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Manipulation and Machine Learning: Ethics in Data Science

Manipulation and Machine Learning: Ethics in Data Science

Talk on implementation and usage issues associated with the use of machine learning algorithms. Given at DEF CON 23 Cryptography and Privacy Village.

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redshiftzero

August 11, 2015
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Transcript

  1. Manipulation and Machine Learning: Ethics in Data Science DEF CON

    23 Crypto & Privacy Village Jennifer Helsby, Ph.D. University of Chicago @redshiftzero jen@redshiftzero.com GPG: 1308 98DB C324 62D4 1C7D 298E BCDF 35DB 90CC 0310
  2. Background • Currently: Data Science for Social Good fellow at

    the University of Chicago • Machine learning/data science application to projects with positive social impact in education, public health, and international development My opinions are my own, not my employers • Recently: Ph.D. in astrophysics • Cosmologist specializing in large-scale data analysis • Dissertation was on statistical properties of millions of galaxies in the universe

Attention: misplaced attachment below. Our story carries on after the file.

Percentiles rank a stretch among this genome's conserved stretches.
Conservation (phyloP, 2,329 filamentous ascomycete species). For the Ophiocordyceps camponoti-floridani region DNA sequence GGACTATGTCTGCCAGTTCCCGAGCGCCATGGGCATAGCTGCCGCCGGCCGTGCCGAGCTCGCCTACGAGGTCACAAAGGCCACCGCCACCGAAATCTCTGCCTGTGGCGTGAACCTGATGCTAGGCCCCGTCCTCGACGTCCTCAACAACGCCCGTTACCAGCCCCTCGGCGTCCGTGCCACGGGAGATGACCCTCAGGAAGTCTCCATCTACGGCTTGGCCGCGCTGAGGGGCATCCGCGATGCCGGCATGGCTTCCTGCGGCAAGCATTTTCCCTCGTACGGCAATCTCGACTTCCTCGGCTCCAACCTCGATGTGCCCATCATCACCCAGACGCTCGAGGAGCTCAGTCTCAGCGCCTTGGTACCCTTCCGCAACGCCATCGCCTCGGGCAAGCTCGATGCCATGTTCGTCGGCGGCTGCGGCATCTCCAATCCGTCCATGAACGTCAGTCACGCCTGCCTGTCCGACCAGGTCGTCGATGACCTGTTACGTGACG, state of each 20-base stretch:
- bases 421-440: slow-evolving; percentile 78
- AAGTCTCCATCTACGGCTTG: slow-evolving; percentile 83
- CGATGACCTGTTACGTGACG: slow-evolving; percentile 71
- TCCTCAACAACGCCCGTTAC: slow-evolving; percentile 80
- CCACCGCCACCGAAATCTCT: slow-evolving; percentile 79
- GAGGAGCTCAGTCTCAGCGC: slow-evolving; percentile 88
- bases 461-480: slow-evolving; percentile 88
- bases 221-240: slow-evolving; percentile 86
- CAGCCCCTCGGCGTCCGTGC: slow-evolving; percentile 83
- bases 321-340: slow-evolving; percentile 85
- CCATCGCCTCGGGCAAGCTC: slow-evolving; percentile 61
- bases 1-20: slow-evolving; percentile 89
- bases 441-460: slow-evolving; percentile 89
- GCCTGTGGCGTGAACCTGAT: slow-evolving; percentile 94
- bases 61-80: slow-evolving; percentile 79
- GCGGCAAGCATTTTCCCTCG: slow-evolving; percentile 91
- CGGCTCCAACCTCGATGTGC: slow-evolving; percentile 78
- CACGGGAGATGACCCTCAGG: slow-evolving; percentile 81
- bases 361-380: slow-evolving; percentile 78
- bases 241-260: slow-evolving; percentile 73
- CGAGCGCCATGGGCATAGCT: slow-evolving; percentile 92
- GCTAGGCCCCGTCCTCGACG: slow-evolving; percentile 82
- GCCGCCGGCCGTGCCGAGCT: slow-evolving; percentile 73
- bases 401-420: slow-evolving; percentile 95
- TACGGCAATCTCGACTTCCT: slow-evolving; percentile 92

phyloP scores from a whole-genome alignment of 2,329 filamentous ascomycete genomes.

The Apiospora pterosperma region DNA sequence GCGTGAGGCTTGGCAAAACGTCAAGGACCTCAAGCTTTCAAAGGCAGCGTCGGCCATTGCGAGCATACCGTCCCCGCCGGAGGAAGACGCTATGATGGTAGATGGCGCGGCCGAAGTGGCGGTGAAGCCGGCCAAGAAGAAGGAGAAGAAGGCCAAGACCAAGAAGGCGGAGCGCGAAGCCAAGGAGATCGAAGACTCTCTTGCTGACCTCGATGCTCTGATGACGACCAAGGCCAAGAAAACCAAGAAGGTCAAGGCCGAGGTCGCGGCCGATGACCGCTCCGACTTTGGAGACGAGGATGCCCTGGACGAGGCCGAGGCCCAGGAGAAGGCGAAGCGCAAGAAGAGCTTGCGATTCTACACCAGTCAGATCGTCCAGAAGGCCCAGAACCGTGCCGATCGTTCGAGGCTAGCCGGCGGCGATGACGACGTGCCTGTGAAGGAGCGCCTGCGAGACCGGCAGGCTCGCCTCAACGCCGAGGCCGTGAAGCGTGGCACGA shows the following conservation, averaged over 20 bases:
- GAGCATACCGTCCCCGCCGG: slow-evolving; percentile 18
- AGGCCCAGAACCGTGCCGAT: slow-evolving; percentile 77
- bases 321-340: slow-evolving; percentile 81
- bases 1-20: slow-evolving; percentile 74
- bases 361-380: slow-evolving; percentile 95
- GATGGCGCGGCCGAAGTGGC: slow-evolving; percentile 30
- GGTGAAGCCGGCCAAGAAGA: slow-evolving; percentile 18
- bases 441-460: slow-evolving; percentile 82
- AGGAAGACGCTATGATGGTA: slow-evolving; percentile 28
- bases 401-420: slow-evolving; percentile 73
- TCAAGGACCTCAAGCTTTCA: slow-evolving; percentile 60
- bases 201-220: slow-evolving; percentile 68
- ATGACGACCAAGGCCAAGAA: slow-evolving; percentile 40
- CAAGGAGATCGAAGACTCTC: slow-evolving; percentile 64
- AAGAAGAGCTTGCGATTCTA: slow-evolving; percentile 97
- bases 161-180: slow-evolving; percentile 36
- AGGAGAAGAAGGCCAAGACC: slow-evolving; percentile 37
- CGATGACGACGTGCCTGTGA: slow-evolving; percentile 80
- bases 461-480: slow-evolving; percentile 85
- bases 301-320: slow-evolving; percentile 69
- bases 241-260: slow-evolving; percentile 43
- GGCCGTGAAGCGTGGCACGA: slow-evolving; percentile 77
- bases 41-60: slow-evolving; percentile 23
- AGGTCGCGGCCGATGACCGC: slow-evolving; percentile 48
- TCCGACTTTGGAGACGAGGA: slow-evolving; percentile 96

3. Machine Learning Applications Personal assistants: Google Now, Microsoft Cortana, Apple

    Siri, etc. Surveillance systems Autonomous (“self- driving”) vehicles Facial recognition Optical character recognition Recommendation engines Advertising and business intelligence Political campaigns Filtering algorithms/ news feeds Predictive policing
  4. Machine Learning? • Machine learning is a set of techniques